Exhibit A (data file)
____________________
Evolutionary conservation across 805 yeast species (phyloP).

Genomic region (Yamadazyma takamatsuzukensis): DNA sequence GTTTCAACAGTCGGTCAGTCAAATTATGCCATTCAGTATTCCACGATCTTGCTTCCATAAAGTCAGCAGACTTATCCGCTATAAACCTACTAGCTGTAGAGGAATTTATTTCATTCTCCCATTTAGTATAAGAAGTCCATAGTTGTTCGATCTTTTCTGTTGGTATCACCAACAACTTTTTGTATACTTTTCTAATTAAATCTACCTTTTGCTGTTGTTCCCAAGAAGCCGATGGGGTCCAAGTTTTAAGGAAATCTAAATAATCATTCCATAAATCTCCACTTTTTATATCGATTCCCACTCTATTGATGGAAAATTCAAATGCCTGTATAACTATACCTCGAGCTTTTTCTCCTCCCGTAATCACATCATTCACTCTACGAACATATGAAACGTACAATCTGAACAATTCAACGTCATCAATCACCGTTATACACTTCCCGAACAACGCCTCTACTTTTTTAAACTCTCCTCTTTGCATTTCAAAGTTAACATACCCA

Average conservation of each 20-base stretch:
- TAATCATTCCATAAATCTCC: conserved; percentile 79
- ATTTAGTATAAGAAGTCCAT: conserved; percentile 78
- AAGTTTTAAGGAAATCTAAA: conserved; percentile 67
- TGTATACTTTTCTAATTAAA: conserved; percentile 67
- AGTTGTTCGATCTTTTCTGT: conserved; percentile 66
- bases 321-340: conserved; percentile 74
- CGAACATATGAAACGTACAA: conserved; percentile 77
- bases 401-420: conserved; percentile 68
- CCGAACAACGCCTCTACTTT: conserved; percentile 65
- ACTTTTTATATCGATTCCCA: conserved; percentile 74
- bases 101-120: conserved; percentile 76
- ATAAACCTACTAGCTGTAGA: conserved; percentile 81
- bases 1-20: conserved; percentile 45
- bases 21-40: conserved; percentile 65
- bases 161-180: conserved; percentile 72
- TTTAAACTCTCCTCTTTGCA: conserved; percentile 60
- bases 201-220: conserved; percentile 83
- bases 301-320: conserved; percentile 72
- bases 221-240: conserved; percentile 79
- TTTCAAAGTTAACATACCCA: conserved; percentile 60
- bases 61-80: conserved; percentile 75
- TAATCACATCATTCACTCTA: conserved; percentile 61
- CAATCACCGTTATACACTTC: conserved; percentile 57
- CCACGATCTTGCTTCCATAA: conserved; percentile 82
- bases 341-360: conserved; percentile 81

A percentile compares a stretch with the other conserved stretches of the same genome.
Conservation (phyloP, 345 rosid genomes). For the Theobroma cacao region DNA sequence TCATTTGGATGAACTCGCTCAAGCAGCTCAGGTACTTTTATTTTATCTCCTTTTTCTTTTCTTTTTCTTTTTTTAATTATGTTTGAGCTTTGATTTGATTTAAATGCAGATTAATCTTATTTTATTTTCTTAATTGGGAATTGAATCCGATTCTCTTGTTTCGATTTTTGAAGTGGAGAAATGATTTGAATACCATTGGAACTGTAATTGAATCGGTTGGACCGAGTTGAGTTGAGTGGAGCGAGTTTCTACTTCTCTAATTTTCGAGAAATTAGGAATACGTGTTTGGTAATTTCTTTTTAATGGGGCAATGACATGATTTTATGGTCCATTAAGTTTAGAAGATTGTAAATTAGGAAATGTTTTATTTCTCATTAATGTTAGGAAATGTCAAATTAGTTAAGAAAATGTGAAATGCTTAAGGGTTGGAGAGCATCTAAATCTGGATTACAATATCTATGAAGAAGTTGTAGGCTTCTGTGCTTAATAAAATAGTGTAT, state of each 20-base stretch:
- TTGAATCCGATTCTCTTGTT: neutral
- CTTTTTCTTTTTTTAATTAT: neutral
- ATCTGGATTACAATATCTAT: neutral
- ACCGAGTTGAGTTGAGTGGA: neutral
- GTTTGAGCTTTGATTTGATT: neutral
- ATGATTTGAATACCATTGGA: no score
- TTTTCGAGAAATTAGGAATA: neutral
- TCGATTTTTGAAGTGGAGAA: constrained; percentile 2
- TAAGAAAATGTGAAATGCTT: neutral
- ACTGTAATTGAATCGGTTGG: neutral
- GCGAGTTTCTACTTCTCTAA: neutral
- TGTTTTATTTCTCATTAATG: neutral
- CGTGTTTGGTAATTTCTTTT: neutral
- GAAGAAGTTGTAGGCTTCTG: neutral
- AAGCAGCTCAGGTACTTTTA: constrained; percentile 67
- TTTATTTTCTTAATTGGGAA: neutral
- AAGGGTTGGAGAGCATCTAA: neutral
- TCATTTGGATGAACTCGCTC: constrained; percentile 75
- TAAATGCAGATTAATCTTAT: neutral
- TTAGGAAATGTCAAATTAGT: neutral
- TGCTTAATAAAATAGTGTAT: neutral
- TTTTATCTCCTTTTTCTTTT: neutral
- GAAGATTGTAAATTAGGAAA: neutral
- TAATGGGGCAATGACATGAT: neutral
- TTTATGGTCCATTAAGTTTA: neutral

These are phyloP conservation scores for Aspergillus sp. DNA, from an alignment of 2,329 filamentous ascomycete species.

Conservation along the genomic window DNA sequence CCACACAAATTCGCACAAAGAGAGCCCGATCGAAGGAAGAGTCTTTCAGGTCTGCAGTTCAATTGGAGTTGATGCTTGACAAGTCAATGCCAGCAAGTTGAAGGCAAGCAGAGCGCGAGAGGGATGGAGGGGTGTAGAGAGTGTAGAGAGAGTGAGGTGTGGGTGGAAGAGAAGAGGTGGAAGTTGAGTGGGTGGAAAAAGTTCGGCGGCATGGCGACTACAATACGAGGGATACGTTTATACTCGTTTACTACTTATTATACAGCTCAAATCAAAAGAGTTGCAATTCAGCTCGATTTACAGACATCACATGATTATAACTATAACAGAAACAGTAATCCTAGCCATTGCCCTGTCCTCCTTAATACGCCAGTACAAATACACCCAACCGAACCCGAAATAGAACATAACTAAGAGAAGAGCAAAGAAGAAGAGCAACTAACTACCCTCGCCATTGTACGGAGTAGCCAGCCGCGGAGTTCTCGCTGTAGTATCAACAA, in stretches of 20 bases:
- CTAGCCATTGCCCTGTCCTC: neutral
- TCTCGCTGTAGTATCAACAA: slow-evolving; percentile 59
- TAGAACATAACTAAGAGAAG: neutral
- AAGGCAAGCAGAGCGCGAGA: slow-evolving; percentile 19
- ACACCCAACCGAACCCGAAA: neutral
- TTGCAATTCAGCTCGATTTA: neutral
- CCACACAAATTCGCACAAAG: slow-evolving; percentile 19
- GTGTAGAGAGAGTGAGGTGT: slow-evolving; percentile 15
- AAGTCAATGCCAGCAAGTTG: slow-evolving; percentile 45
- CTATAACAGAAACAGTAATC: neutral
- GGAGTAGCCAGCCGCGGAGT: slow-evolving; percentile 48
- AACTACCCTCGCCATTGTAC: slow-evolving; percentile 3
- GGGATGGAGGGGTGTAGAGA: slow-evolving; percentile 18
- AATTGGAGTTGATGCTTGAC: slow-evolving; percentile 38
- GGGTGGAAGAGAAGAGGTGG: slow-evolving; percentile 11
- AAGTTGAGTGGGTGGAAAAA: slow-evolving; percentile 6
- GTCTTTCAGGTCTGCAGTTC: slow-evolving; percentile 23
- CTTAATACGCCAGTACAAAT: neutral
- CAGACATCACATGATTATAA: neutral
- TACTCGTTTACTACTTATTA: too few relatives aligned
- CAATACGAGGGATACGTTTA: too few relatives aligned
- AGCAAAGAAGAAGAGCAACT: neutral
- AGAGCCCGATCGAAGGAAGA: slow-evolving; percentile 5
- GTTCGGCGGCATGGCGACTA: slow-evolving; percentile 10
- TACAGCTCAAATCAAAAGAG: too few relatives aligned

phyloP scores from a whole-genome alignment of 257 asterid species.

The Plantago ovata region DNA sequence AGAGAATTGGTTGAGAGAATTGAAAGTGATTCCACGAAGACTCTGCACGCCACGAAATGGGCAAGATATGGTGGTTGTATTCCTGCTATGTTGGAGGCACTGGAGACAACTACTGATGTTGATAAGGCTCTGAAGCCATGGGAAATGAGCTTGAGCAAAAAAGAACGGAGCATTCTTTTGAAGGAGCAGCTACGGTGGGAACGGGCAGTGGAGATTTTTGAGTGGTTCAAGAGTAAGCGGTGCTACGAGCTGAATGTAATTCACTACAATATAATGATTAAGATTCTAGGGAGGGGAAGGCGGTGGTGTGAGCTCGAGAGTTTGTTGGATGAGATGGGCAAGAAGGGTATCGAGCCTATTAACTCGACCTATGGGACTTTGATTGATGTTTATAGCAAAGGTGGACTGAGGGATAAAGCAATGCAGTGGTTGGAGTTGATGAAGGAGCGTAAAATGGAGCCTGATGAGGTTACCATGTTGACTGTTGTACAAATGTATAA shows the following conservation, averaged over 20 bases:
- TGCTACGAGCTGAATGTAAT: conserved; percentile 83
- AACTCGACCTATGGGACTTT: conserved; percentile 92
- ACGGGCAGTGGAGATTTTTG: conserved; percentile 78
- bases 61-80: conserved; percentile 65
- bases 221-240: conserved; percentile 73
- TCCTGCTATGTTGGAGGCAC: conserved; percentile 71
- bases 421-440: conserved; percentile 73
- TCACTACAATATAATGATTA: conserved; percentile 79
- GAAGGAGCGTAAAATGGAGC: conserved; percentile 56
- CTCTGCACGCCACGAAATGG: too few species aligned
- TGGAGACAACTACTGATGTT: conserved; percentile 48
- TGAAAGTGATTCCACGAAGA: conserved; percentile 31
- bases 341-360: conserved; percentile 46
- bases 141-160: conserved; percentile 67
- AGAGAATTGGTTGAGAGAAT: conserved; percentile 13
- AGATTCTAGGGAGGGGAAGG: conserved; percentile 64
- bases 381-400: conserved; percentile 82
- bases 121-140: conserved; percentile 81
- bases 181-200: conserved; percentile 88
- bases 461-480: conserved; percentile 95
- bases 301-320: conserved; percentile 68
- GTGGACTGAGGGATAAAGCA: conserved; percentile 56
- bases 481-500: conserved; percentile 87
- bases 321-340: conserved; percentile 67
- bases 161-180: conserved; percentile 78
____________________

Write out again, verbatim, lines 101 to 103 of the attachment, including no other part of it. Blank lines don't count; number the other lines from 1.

- bases 381-400: conserved; percentile 82
- bases 121-140: conserved; percentile 81
- bases 181-200: conserved; percentile 88